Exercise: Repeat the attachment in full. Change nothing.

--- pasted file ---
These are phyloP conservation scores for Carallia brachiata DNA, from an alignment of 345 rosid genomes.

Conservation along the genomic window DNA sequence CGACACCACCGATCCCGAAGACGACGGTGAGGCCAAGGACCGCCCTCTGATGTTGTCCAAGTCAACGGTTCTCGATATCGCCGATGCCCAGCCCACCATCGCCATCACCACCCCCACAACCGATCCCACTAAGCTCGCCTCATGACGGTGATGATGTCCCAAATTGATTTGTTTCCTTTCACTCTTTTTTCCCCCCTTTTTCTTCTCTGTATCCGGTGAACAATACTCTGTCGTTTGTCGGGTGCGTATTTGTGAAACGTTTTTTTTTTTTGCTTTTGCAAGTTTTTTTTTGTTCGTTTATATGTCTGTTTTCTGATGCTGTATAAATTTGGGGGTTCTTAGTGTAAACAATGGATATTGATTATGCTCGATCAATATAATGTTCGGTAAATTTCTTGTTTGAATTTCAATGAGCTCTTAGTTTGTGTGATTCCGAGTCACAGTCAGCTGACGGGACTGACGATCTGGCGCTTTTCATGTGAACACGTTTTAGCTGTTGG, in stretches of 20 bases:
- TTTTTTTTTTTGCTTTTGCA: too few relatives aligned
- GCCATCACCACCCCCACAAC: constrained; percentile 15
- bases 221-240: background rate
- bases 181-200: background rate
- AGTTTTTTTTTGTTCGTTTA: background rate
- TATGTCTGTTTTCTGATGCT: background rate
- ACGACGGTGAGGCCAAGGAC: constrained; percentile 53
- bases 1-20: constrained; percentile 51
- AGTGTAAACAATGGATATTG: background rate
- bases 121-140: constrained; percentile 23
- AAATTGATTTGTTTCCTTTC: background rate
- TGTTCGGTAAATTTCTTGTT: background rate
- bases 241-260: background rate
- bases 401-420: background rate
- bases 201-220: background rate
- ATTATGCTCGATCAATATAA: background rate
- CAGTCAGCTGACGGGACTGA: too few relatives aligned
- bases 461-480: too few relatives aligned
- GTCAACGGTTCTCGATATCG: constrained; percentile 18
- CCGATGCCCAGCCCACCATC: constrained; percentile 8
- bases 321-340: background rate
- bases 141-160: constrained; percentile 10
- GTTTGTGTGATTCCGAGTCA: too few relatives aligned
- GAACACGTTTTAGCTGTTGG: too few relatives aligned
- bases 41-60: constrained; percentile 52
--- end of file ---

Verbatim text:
These are phyloP conservation scores for Carallia brachiata DNA, from an alignment of 345 rosid genomes.

Conservation along the genomic window DNA sequence CGACACCACCGATCCCGAAGACGACGGTGAGGCCAAGGACCGCCCTCTGATGTTGTCCAAGTCAACGGTTCTCGATATCGCCGATGCCCAGCCCACCATCGCCATCACCACCCCCACAACCGATCCCACTAAGCTCGCCTCATGACGGTGATGATGTCCCAAATTGATTTGTTTCCTTTCACTCTTTTTTCCCCCCTTTTTCTTCTCTGTATCCGGTGAACAATACTCTGTCGTTTGTCGGGTGCGTATTTGTGAAACGTTTTTTTTTTTTGCTTTTGCAAGTTTTTTTTTGTTCGTTTATATGTCTGTTTTCTGATGCTGTATAAATTTGGGGGTTCTTAGTGTAAACAATGGATATTGATTATGCTCGATCAATATAATGTTCGGTAAATTTCTTGTTTGAATTTCAATGAGCTCTTAGTTTGTGTGATTCCGAGTCACAGTCAGCTGACGGGACTGACGATCTGGCGCTTTTCATGTGAACACGTTTTAGCTGTTGG, in stretches of 20 bases:
- TTTTTTTTTTTGCTTTTGCA: too few relatives aligned
- GCCATCACCACCCCCACAAC: constrained; percentile 15
- bases 221-240: background rate
- bases 181-200: background rate
- AGTTTTTTTTTGTTCGTTTA: background rate
- TATGTCTGTTTTCTGATGCT: background rate
- ACGACGGTGAGGCCAAGGAC: constrained; percentile 53
- bases 1-20: constrained; percentile 51
- AGTGTAAACAATGGATATTG: background rate
- bases 121-140: constrained; percentile 23
- AAATTGATTTGTTTCCTTTC: background rate
- TGTTCGGTAAATTTCTTGTT: background rate
- bases 241-260: background rate
- bases 401-420: background rate
- bases 201-220: background rate
- ATTATGCTCGATCAATATAA: background rate
- CAGTCAGCTGACGGGACTGA: too few relatives aligned
- bases 461-480: too few relatives aligned
- GTCAACGGTTCTCGATATCG: constrained; percentile 18
- CCGATGCCCAGCCCACCATC: constrained; percentile 8
- bases 321-340: background rate
- bases 141-160: constrained; percentile 10
- GTTTGTGTGATTCCGAGTCA: too few relatives aligned
- GAACACGTTTTAGCTGTTGG: too few relatives aligned
- bases 41-60: constrained; percentile 52